‘Gas station heroin,’ or tianeptine, is becoming increasingly popular throughout the United States for its convenience and opioid-like experience. This has led to many states, most recently Kentucky, banning the sale of tianeptine in gas stations. While the U.S. Food and Drug Administration, FDA, has stated that tianeptine has the potential for abuse, many vendors are still selling the product online and marketing it as a dietary supplement.
In this article, we will cover what gas station heroin is, the dangers and side effects of tianeptine, the current laws and regulations regarding the drug, and addiction treatment options.
What is Gas Station Heroin?
Gas station heroin is a term used to describe a dangerous synthetic opioid drug that is sold in some gas stations and convenience stores. This drug is often marketed as a legal high, a substitute for prescription painkillers, or a form of synthetic opioid. Tianeptine is the drug’s official name and is available in different forms, including tablets, capsules, and powder.
This over-the-counter drug can be up to eight times stronger than morphine, making it extremely dangerous and potent. Gas station heroin produces opioid-like effects on the body that can lead to many dangerous side effects and the risk of addiction and overdose. Because of this, there has been a surge of states outlawing the sale of gas station heroin.
Dangers of Tianeptine
Tianeptine, typically marketed as Coaxil or Stablon, was first synthesized in the 1980s as a potential alternative to other opioids and is used as an anti-depressant in many other countries throughout Europe, Asia, and South America. Despite its use in other countries, the FDA and the Centers for Disease Control and Prevention, CDC, have stated that tianeptine is a potential public health risk due to its addictive qualities.
Tianeptine is sold online or in gas stations and convenience stores and has become a popular option for people seeking to self-medicate or experiment with the drug. However, the purity and potency of the powder are not regulated, making it difficult to determine the correct dosage and increasing the risk of overdose, side effects, and withdrawal.
Side Effects & Withdrawal Symptoms of Tianeptine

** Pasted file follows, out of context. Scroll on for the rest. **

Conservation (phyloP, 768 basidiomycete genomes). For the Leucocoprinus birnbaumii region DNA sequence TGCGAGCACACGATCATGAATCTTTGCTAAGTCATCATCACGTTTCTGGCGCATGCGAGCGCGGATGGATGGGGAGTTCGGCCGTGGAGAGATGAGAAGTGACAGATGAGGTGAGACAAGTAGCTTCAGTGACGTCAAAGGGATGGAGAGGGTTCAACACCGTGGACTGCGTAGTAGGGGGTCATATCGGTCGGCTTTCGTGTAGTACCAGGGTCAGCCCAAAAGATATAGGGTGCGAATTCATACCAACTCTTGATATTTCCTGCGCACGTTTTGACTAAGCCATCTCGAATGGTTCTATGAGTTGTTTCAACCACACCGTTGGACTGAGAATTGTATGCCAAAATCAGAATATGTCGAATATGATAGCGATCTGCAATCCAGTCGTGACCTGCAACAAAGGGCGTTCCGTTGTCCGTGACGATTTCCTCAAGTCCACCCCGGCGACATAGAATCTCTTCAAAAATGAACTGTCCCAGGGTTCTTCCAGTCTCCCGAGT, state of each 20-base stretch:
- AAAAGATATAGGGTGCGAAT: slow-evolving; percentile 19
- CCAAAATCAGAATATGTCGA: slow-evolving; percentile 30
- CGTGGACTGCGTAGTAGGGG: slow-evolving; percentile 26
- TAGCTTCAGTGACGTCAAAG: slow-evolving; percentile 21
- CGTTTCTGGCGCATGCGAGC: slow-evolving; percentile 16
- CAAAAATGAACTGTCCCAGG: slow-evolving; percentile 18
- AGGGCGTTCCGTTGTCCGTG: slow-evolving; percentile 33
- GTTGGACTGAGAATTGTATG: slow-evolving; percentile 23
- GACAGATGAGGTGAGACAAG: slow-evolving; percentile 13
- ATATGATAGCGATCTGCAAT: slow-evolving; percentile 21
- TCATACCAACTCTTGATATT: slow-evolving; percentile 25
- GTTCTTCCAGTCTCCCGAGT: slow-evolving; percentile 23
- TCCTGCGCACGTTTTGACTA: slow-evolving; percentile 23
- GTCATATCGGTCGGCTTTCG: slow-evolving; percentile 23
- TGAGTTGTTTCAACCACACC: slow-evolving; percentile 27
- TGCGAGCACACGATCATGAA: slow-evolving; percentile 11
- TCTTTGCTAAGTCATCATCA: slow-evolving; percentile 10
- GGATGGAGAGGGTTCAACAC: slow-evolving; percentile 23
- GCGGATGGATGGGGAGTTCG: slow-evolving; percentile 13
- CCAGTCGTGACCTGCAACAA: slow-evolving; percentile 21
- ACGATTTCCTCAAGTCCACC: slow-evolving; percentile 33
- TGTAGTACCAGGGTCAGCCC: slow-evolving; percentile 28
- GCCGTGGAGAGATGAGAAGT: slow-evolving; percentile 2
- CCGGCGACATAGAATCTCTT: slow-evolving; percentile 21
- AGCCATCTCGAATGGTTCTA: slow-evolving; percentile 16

The FDA has documented instances in which people suffered from severe side effects resulting from misusing or abusing tianeptine alone or in combination with other medications. According to the CDC, since tianeptine affects the same receptors in the brain as opioids, the withdrawal symptoms are similar to opioid withdrawal. Here are the side effects and withdrawal symptoms seen in tianeptine abuse:
- Nausea and vomiting
- High blood pressure
- Rapid heart rate
Gas Station Heroin vs. Heroin
When you first heard of gas station heroin, you might’ve thought of the typical white powder heroin or the black tar heroin that has become an epidemic in recent years. While the two drugs can have similar effects on the body, gas station heroin and heroin have many differences between them.
The main difference between gas station heroin and heroin is their chemical composition and origin. Heroin is derived from a natural plant source, while gas station heroin is a synthetic opioid that is produced in a laboratory. Gas station heroin is more widely available than heroin, making it easier for people to obtain. Gas station heroin is also more potent and unpredictable than heroin, which can increase the risk of overdose and other side effects.
Gas Station Heroin Products
While some states have banned the sale of tianeptine, many states still sell it, so it’s essential to know what products contain tianeptine to avoid using it. There are multiple brands and companies that sell gas station heroin, but some of the most popular ones are Tianna and ZaZa. Both of these brands offer different versions of the product, like ZaZa Red, Tianna Green, Tianna Red, and Tianna White.
Current Laws and Regulations for Gas Station Heroin
According to the CDC, from 2000 to 2017, there were 218 calls to poison control centers for tianeptine exposure. While that may not seem like many, 207 of those calls occurred between 2014 to 2017, indicating a significant increase in people misusing the drug in recent years. Because of this increase, there are currently 8 states that have banned or outlawed tianeptine in their state. These states are Alabama, Georgia, Minnesota, Michigan, Ohio, Tennessee, Mississippi, and most recently Kentucky.
The U.S. Drug Enforcement Administration, DEA, has not classified tianeptine as a controlled substance, meaning it is not subject to the same strict regulations as drugs such as heroin or fentanyl. While tianeptine is not currently classified as a controlled substance under federal law, some states have taken measures to regulate its sale and distribution. The FDA has taken action to restrict the sale of tianeptine-containing products and has warned consumers about the risks associated with tianeptine use.
Drug Addiction Treatment at Louisville Recovery Center
At Louisville Recovery Center, we provide holistic and individualized addiction treatment plans to those struggling with alcohol addiction, opioid addiction, and more. Whether you are trying to recover from tianeptine abuse, suffering from withdrawal symptoms, or helping a loved one get help, our team is dedicated to providing the best resources possible. We offer comprehensive addiction treatment programs that include intensive outpatient services, aftercare planning, partial hospitalization programs, and experiential therapies.
If you or a loved one are struggling with drug addiction, contact us today to learn more about our programs. Recovery is a complex and challenging road, but you do not have to suffer alone.